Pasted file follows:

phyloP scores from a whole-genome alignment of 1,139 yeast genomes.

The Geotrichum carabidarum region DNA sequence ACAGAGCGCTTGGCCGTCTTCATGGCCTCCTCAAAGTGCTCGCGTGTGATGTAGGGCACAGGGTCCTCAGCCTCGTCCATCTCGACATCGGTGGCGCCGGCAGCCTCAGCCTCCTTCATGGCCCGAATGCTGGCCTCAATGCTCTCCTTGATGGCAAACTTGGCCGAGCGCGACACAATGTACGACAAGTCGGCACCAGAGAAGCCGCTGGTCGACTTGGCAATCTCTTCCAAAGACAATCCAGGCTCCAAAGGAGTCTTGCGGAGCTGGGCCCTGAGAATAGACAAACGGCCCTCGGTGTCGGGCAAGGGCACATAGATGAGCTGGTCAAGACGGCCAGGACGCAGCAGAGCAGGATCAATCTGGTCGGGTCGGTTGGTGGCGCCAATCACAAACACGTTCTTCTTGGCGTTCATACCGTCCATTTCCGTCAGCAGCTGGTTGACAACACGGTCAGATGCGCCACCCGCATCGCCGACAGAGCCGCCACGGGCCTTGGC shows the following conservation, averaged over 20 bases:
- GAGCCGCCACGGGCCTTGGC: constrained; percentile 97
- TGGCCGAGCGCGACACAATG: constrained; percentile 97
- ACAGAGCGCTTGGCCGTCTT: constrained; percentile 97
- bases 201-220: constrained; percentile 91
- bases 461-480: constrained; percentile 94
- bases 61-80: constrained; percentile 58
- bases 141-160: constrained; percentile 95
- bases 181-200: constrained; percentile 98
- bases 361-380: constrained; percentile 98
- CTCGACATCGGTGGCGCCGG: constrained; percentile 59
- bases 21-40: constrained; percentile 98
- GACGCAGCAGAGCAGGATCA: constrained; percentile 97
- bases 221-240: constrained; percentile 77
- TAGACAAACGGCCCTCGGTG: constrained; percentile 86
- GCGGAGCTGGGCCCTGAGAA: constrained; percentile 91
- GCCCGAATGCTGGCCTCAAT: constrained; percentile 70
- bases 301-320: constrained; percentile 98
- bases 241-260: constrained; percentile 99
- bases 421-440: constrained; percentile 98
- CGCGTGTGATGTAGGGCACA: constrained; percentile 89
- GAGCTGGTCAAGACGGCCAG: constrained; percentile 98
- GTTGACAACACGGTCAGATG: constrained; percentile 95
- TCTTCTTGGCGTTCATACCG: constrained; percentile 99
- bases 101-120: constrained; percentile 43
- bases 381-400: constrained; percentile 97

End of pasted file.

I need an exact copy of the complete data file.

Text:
phyloP scores from a whole-genome alignment of 1,139 yeast genomes.

The Geotrichum carabidarum region DNA sequence ACAGAGCGCTTGGCCGTCTTCATGGCCTCCTCAAAGTGCTCGCGTGTGATGTAGGGCACAGGGTCCTCAGCCTCGTCCATCTCGACATCGGTGGCGCCGGCAGCCTCAGCCTCCTTCATGGCCCGAATGCTGGCCTCAATGCTCTCCTTGATGGCAAACTTGGCCGAGCGCGACACAATGTACGACAAGTCGGCACCAGAGAAGCCGCTGGTCGACTTGGCAATCTCTTCCAAAGACAATCCAGGCTCCAAAGGAGTCTTGCGGAGCTGGGCCCTGAGAATAGACAAACGGCCCTCGGTGTCGGGCAAGGGCACATAGATGAGCTGGTCAAGACGGCCAGGACGCAGCAGAGCAGGATCAATCTGGTCGGGTCGGTTGGTGGCGCCAATCACAAACACGTTCTTCTTGGCGTTCATACCGTCCATTTCCGTCAGCAGCTGGTTGACAACACGGTCAGATGCGCCACCCGCATCGCCGACAGAGCCGCCACGGGCCTTGGC shows the following conservation, averaged over 20 bases:
- GAGCCGCCACGGGCCTTGGC: constrained; percentile 97
- TGGCCGAGCGCGACACAATG: constrained; percentile 97
- ACAGAGCGCTTGGCCGTCTT: constrained; percentile 97
- bases 201-220: constrained; percentile 91
- bases 461-480: constrained; percentile 94
- bases 61-80: constrained; percentile 58
- bases 141-160: constrained; percentile 95
- bases 181-200: constrained; percentile 98
- bases 361-380: constrained; percentile 98
- CTCGACATCGGTGGCGCCGG: constrained; percentile 59
- bases 21-40: constrained; percentile 98
- GACGCAGCAGAGCAGGATCA: constrained; percentile 97
- bases 221-240: constrained; percentile 77
- TAGACAAACGGCCCTCGGTG: constrained; percentile 86
- GCGGAGCTGGGCCCTGAGAA: constrained; percentile 91
- GCCCGAATGCTGGCCTCAAT: constrained; percentile 70
- bases 301-320: constrained; percentile 98
- bases 241-260: constrained; percentile 99
- bases 421-440: constrained; percentile 98
- CGCGTGTGATGTAGGGCACA: constrained; percentile 89
- GAGCTGGTCAAGACGGCCAG: constrained; percentile 98
- GTTGACAACACGGTCAGATG: constrained; percentile 95
- TCTTCTTGGCGTTCATACCG: constrained; percentile 99
- bases 101-120: constrained; percentile 43
- bases 381-400: constrained; percentile 97